Alderfer’s ERG Theory

As human beings, we all have needs. We need various things on a daily basis, from things that are going to simply keep us alive like food and water, to things that are going to help us be happy such as personal relationships and accomplishments. As a business owner or manager trying to keep a team of people all moving in the same direction, it is important that you have a firm grasp on the needs of people. Motivation is a huge part of success in business, and you need your teams to be motivated at all times – but that isn’t going to be possible if the needs of your employees are not being met.

Alderfer’s ERG Theory

Alderfer’s ERG Theory is closely related to another popular theory, Maslow’s Hierarchy of Needs. While the two theories certainly share some common elements, they each come at the topic of motivation and needs from a slightly different perspective.

The name ‘ERG’ stands for the three needs that Alderfer identifies in his theory –

  • Existence
  • Relatedness
  • Growth

Rather than five needs as are highlighted in Maslow’s theory, this theory boils it down to just three categories which can contain all of the needs present in the human experience. For a closer look at each of these three categories of needs, please review the content below.

Existence

These are the basic human needs that relate to staying alive and being comfortable and healthy while living. You could probably guess without any other knowledge which needs are going to be placed into this category – things like water, food, shelter, and more are all going to be included within the existence category.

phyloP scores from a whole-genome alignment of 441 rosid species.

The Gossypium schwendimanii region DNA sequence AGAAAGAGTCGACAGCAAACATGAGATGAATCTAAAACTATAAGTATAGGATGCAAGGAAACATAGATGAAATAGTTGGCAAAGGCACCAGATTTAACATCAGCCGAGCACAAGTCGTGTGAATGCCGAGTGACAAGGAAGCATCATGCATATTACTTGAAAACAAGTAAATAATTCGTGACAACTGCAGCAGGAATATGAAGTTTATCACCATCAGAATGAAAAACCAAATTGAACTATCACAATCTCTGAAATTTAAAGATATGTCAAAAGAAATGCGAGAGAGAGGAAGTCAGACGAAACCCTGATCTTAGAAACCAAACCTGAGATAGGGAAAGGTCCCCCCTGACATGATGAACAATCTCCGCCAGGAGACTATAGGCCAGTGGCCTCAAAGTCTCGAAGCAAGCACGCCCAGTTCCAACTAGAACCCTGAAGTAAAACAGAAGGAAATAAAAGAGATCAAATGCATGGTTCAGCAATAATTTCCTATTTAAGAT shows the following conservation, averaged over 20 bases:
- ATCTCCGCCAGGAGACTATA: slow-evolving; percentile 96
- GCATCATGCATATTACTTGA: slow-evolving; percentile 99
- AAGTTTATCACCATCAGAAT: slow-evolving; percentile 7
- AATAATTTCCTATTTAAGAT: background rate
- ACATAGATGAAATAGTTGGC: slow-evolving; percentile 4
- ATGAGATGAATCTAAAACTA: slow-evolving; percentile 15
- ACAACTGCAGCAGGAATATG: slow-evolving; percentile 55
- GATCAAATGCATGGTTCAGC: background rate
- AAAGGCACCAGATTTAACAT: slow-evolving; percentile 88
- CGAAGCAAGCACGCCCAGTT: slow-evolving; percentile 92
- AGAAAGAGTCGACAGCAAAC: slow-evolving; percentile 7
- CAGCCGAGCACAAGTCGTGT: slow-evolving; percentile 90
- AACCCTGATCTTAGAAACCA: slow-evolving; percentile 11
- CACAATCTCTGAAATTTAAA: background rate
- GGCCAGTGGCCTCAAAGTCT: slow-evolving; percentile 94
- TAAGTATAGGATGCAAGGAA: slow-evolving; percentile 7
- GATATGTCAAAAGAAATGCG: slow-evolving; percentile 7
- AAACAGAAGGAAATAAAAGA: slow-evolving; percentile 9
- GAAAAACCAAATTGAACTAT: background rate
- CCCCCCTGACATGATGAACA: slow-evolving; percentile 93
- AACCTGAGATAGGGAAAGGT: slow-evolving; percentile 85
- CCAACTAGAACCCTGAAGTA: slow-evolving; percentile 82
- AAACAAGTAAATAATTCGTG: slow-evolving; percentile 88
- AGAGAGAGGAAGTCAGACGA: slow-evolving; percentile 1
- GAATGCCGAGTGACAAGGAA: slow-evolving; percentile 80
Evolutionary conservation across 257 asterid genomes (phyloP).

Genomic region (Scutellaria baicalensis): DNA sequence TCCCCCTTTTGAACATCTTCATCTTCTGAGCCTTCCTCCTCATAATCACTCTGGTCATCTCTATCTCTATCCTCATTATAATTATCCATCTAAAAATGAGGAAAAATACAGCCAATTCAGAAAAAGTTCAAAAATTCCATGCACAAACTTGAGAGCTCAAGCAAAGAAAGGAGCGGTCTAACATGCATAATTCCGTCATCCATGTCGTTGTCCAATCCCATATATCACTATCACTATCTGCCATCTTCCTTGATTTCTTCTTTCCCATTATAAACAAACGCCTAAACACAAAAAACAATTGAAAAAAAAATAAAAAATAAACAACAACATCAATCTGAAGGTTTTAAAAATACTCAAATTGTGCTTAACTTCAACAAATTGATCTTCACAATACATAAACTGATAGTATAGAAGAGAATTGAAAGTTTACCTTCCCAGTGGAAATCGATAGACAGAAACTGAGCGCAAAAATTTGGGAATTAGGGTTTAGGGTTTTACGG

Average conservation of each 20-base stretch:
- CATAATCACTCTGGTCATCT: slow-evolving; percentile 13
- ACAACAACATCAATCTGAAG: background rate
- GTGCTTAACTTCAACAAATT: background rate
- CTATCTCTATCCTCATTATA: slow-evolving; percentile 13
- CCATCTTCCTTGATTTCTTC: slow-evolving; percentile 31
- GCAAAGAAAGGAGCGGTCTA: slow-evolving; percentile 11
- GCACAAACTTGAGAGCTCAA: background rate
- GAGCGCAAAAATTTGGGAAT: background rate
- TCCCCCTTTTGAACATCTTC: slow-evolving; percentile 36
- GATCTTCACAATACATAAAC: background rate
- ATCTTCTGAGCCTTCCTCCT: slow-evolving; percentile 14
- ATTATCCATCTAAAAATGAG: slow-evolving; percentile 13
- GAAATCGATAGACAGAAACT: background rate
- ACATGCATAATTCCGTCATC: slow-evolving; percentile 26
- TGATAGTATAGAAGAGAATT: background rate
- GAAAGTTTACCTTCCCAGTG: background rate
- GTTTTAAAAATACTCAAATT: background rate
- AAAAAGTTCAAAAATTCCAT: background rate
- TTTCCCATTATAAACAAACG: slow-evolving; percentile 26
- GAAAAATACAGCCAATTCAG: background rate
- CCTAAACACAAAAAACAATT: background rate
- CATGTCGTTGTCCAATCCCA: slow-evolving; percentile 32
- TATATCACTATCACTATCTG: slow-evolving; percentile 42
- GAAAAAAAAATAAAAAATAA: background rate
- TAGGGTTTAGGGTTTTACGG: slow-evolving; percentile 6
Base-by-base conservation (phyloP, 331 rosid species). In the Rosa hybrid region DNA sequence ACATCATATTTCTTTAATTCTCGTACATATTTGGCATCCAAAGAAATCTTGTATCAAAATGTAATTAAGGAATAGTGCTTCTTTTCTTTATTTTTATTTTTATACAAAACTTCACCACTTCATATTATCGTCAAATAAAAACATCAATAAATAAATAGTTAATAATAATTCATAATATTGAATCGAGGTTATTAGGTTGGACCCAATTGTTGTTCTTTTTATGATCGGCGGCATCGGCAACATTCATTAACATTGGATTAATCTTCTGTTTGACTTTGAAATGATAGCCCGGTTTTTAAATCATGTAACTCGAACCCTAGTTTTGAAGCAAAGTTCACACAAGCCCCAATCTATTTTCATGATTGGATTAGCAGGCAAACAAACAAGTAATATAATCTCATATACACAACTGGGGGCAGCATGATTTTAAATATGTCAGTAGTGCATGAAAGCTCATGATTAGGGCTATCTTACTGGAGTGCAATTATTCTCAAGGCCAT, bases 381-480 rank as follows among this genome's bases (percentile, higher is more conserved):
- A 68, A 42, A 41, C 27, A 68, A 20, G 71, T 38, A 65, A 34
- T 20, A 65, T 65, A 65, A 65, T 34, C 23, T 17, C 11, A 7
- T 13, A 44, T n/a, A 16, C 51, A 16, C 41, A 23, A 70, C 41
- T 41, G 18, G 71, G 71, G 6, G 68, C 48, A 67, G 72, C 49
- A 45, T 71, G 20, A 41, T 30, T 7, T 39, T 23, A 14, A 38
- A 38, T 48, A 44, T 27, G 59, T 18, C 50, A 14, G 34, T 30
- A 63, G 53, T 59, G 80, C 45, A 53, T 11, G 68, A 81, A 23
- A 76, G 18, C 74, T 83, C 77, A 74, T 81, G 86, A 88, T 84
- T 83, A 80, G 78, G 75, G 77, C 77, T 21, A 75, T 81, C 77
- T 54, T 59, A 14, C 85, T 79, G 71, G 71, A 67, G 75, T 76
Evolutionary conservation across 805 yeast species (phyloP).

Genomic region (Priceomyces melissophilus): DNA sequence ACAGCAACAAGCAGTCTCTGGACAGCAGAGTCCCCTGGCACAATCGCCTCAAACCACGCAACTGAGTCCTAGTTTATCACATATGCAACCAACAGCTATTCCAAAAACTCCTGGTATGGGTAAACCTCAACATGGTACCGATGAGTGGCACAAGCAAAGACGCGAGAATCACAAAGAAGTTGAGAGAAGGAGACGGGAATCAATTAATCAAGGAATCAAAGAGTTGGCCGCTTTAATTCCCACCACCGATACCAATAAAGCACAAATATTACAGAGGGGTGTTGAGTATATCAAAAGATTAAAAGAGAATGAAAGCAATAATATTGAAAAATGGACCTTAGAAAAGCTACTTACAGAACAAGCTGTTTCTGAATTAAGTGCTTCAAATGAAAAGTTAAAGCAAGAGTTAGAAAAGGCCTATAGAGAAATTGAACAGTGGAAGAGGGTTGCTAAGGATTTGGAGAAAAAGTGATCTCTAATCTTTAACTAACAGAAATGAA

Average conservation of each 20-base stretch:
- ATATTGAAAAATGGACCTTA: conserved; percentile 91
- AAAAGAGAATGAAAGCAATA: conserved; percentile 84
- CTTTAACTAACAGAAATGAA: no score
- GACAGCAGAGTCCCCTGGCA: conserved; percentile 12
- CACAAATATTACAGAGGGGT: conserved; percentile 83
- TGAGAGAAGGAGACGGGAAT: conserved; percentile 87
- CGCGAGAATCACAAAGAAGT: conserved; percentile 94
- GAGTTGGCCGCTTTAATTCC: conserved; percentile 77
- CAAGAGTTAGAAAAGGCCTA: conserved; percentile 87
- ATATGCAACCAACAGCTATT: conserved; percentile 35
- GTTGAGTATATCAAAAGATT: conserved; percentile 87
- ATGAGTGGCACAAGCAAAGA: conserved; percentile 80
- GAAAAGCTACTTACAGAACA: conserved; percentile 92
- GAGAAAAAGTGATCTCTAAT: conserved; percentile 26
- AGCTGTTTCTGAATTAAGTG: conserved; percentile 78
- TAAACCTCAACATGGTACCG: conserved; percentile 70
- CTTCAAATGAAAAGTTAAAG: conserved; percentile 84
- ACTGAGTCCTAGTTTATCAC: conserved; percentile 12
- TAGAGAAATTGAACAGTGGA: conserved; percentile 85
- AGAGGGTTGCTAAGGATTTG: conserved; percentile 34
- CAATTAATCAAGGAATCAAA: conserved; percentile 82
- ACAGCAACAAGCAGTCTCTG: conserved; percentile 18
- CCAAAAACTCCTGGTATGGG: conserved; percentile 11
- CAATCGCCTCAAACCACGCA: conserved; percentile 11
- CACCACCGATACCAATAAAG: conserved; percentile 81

Existence

The elements in this category really build the platform for a person to be happy and prosperous in life. It is hard – or maybe even impossible – to focus on other needs that you have in life when you aren’t able to meet your most-basic needs on a daily basis. For instance, a person who does not have enough food to eat or water to drink really won’t be concerned with other needs, as those basic needs are going to take up all of their focus and attention.

Relatedness

As the name would indicate, relatedness deals with how we interact with others, and the relationships we maintain. Human interaction is a basic need, although not in the same way that you would classify food and water as basic needs. Most people need human interaction to feel content with their lives, so this is certainly another important piece of the overall needs puzzle.

Relatedness

When thinking about needs in the context of the workplace, it is easy to see how work relationships can go a long way toward satisfying basic needs. People tend to feel better about themselves when they see that other people have a positive impression of them as well. So, if a person is doing well at work and they are lauded for their efforts, that attention and praise is going to go a long way to fulfilling their basic need for social interaction and affirmation.